Was the phrase "How To Hit A Woman So No One Knows" Googled 163 million times during 2020 as reported in an article in The Journal of General Psychology and subsequent articles about those findings? No, that's not true: The author of the article discovered that she had used a faulty method to conduct this research. She made a public statement about this on Twitter and said, "The method I utilised in this paper, and therefore my results are inaccurate."
The original article published in The Journal of General Psychology on January 22, 2021 was picked up by other publications in late April 2021. Screenshots and memes were developed from this flawed reporting and began to circulate on social media. One example is this post (archived here) published on Instagram by "hoenest" on May 3, 2021. This is a screenshot of the headline that appeared in Blavity.com with the additional caption, "This article had my jaw on the floor.":
'How To Hit A Woman So No One Knows' Was Googled 163 Million Times During 2020
In contrast, the phrase "He will kill me," was typed into Google 107 million times.
by Amaya Woodley
This is what the post looked like on Instagram at the time of writing:
(Source: Instagram screenshot Tue May 04 15:15:21 2021 UTC)
The Blavity.com headline pictured in this Instagram screenshot has been changed. The April 27, 2021 article by Amaya Woodley is now titled, "Domestic Violence Cases On The Rise In COVID-19 Pandemic." A correction has been added at the end of the article. It reads:
Correction: An earlier version of this article included the results of a study in The Journal of General Psychology about the number of times men searched information on how to assault women. After this information was published, the researcher behind the study wrote on Twitter that she found flaws in her methodology and that her findings were ultimately untrue.
An opinion column titled, "Men are becoming more violent against women around the world. Google shows how." was published by MSNBC.com on April 26, 2021. A correction was added the following day:
CORRECTION (April 27, 2021, 4:30 p.m. ET): A previous version of this article included the results of a study in The Journal of General Psychology about the number of times men sought information on how to assault women. After the MSNBC article was published, the researcher who conducted the study said she had discovered flaws in her own methodology, and the results of the study have been removed from the article.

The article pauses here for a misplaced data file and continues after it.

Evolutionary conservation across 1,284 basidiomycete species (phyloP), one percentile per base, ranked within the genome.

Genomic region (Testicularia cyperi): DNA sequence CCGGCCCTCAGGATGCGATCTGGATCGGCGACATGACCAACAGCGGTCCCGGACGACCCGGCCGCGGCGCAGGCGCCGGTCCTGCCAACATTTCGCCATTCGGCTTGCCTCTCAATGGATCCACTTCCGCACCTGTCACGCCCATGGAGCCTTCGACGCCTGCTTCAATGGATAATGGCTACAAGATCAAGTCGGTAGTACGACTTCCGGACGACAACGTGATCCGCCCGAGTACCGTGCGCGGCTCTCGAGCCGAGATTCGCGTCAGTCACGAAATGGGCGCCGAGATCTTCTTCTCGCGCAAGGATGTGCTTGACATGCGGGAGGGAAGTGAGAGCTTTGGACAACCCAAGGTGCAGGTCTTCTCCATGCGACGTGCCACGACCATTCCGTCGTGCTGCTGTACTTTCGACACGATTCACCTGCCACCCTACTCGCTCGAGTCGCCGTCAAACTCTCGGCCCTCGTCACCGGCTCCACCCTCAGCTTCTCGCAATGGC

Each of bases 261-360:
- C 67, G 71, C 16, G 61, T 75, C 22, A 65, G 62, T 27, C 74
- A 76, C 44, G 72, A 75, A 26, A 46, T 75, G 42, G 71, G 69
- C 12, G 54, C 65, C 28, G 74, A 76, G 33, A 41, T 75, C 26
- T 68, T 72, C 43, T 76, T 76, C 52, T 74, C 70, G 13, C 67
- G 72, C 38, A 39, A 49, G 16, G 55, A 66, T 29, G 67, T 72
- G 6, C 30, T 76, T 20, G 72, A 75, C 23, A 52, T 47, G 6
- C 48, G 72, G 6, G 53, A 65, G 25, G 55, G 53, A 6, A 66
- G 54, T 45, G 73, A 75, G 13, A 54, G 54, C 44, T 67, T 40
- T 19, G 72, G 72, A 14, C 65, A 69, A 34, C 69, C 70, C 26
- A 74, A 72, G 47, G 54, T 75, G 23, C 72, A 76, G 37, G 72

The article titled, "COVID-19, suicide, and femicide: Rapid Research using Google search phrases" was published in The Journal of General Psychology on January 22, 2021. The author, Katerina Shandish, wrote about her error in a thread on twitter. In summary she stated:
For researchers seeking to use my method...don't. It is flawed. To the Journal of General Psychology that saw merit in my work, I am grateful, but let's take a closer look please.
The thread begins with this tweet:
An article came out yesterday that has generated a lot of scrutiny about the web research paper I wrote last November looking for online indicators of psychological stress related to unemployment, suicide and indicative and intentional male violence.-- Katerina Standish (@Katerinasyoga) April 27, 2021
The number of results a web search will yield varies depending on several factors. There is a tool called "Google Trends" which is designed to chart the relative popularity of certain search terms over time, as well as across the globe. The result of a Google Trends search reflects the number of searches conducted with the Google search engine but does not count the number of websites containing specific words or phrases the way the Google search engine does. On May 4, 2021, the day of this writing, Google Trends shows a sudden small spike of interest at the end of April which aligns with the timing of the articles and analysis which were discussing and countering the flawed methodology. The same trend search looking back over the past 12 months, does not show any increased interest in this specific phrase.